CAT 2014 has given a full practice test for CAT 2014 aspirants which in turn has helped the aspirants in understanding what all can be expected in the final exam. This is the first time when CAT 2014 conducting auhtorities have given lot of information about the exam. It has become a little easier for the aspirants to prepare themselves for the CAT 2014 exam.
As per the mock test given on the CAT 2014 website, there will be questions on Facts-Inference-Judgement. FIJs were included in the CAT examination in 2014 for the first time. At that time it shocked the aspirants as Para completion was also introduced. The question on Fact-Inference-Judgment, consists of usually 4 sequentially ordered statements.These sentences despite having separate entity are on a same topic.
Although the direction describes all the 3 aspects i.e. Facts, Inference and Judgment, it is not necessary that it will contain sentences of all the 3 types. There can be one or more than one sentence of one type and another type might be missing.
The directions given in the question not only describes what is to be done but also defines the difference among Fact, Inference and Judgment so that candidates could avoid the avoidable mistakes while answering the question.
What is a Fact?
Answer: Facts, which deal with the pieces of information that one has heard, seen or read, and which are open to discovery or verification.
What is an Inference?
Answer: Inferences are the conclusions drawn about unknown, on the basis of the known.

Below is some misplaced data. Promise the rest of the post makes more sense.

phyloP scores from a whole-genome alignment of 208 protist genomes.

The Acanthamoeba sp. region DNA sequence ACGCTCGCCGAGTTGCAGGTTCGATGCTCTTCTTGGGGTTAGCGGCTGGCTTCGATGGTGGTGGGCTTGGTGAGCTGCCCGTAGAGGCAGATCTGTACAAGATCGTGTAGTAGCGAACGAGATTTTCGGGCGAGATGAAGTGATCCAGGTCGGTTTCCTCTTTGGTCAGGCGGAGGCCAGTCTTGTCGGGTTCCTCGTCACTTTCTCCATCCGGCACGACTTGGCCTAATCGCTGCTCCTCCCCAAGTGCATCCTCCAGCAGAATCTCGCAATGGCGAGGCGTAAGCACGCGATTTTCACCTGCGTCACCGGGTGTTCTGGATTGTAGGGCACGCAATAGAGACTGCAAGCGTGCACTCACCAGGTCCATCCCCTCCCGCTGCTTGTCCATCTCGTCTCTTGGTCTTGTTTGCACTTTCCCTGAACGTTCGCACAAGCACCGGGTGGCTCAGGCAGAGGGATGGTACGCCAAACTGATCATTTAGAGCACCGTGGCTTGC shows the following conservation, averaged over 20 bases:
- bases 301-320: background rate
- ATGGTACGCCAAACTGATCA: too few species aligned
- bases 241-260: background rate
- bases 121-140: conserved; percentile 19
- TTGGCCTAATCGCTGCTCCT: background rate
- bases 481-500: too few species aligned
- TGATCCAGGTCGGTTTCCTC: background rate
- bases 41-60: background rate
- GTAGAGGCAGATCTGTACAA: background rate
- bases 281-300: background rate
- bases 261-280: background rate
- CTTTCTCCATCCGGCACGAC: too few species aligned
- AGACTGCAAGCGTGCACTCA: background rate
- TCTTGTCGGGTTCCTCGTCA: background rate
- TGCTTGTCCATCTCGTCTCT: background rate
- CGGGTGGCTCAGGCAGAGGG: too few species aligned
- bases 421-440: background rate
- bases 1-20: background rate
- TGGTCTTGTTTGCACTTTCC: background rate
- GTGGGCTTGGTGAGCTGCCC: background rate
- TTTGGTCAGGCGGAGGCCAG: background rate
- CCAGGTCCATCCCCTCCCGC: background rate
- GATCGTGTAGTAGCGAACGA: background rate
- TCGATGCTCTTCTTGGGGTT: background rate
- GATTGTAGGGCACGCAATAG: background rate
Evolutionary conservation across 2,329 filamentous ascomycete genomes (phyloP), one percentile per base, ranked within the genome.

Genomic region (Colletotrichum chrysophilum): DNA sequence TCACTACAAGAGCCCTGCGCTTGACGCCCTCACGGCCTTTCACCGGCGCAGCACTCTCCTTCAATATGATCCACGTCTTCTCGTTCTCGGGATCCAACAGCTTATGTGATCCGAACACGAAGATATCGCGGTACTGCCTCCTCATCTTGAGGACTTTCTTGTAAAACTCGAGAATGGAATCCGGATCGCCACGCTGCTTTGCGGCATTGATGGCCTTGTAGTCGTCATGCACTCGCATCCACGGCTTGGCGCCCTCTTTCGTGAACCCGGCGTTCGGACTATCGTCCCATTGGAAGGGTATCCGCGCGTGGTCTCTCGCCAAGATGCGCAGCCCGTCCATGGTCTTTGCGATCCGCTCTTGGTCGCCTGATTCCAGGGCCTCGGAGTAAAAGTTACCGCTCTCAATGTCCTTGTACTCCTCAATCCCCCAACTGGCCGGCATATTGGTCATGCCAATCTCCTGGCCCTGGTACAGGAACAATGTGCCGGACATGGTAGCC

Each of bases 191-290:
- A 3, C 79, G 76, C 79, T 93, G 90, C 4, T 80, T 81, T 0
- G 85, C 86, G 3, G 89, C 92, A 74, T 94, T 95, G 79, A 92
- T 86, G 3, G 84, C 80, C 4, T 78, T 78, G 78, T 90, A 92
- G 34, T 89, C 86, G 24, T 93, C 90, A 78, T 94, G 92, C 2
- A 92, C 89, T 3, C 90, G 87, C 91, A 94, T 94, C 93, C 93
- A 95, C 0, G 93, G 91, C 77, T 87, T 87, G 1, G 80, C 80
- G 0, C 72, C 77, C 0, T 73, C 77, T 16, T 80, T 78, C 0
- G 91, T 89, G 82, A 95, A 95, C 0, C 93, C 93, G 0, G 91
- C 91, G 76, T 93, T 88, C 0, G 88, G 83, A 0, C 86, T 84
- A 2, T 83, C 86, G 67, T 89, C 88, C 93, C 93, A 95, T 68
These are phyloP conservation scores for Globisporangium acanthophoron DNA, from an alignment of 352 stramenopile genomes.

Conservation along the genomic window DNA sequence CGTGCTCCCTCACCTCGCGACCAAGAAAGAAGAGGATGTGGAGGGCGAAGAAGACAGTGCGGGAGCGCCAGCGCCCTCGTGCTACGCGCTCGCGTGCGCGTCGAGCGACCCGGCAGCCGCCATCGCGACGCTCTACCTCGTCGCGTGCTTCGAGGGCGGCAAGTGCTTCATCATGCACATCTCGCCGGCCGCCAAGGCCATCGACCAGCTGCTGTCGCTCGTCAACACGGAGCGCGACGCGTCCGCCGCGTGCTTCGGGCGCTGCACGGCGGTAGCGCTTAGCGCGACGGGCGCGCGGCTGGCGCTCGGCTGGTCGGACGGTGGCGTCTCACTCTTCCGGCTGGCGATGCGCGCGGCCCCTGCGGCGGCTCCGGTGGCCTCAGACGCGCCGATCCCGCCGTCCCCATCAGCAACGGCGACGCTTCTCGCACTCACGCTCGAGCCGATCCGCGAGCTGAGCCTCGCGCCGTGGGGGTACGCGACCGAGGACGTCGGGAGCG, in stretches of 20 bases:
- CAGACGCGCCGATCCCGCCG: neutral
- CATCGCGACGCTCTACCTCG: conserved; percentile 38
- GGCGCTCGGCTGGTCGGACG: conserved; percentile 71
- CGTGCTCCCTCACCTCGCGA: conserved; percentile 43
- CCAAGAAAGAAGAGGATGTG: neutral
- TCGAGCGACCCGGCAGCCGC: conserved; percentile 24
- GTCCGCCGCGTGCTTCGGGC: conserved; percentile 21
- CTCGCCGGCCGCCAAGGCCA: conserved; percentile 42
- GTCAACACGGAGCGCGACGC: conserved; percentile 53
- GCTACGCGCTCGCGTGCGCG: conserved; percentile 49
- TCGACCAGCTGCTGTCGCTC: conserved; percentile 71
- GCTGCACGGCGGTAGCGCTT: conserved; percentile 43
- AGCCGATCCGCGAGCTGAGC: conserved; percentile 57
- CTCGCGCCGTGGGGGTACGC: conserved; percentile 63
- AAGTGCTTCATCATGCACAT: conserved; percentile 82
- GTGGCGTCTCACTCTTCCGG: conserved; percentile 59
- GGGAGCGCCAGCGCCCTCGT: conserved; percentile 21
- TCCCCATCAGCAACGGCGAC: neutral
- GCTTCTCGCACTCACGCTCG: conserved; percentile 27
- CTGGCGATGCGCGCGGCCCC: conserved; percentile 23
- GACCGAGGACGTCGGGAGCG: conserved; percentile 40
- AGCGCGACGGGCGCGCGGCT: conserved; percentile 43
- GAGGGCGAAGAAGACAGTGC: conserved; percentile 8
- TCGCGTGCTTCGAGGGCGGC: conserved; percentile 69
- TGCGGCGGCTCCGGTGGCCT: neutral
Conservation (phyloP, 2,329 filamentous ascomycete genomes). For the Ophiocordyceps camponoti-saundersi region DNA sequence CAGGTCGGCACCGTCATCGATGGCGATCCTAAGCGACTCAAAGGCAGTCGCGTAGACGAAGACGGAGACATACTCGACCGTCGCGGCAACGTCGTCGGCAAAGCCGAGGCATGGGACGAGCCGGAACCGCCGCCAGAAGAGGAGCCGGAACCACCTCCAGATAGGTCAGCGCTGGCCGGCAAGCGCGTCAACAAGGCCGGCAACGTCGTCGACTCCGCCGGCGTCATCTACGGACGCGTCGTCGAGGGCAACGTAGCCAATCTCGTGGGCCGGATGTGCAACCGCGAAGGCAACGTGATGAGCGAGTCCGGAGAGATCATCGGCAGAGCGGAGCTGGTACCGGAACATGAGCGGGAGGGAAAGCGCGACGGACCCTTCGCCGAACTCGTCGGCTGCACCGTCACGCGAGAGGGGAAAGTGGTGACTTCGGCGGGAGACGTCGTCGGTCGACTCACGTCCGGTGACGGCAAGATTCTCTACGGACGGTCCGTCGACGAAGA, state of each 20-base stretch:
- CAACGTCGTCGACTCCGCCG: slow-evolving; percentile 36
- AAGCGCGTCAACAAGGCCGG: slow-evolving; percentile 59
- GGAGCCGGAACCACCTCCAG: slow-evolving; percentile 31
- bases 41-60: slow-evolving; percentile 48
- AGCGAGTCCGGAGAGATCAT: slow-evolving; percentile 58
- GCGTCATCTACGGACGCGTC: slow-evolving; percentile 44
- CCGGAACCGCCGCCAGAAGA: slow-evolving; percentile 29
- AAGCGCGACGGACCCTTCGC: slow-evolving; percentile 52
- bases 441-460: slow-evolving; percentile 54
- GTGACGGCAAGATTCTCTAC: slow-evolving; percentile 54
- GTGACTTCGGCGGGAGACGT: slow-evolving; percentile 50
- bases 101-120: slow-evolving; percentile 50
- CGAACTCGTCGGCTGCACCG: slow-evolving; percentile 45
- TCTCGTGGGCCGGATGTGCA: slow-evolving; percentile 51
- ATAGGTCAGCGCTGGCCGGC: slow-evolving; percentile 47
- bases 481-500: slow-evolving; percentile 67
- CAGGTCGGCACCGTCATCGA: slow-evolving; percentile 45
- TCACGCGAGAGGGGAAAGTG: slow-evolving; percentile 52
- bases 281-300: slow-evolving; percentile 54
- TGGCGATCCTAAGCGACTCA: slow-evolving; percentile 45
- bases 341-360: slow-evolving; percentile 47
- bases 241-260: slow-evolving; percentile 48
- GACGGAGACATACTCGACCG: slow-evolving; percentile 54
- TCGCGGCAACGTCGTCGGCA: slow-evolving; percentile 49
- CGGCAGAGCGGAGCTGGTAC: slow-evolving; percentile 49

What is a Judgement?
Answer: Judgements, which are opinions that imply approval or disapproval of persons, objects, situations and occurrences in the past, the present or the future.
The candidate needs to carefully understand the language given in the direction to answer the question well. The best way to answer such questions is by eliminating the improbable options. This wa one can reach the right answer.
Example of a FIJ type question:
Question: People may question the merits of returning to a 'golden era' of the gold standard, but it seems fair to say that the development of world trade was encouraged by the systematic linking of national currencies and price stability of the system.
New discoveries of gold would generate discontinuous jumps in the price level, but the period of the gold standard was marked by a fairly stable stock of gold.
Under a gold standard, currencies are valued in terms of a gold equivalent known as the mint parity price, that is, an ounce of gold was worth $20.67 in terms of the U.S. dollar over the gold standard period.
If the government does not stand willing to buy and sell at the mint parity price, then the price will fluctuate with changes in the supply and demand relative to gold.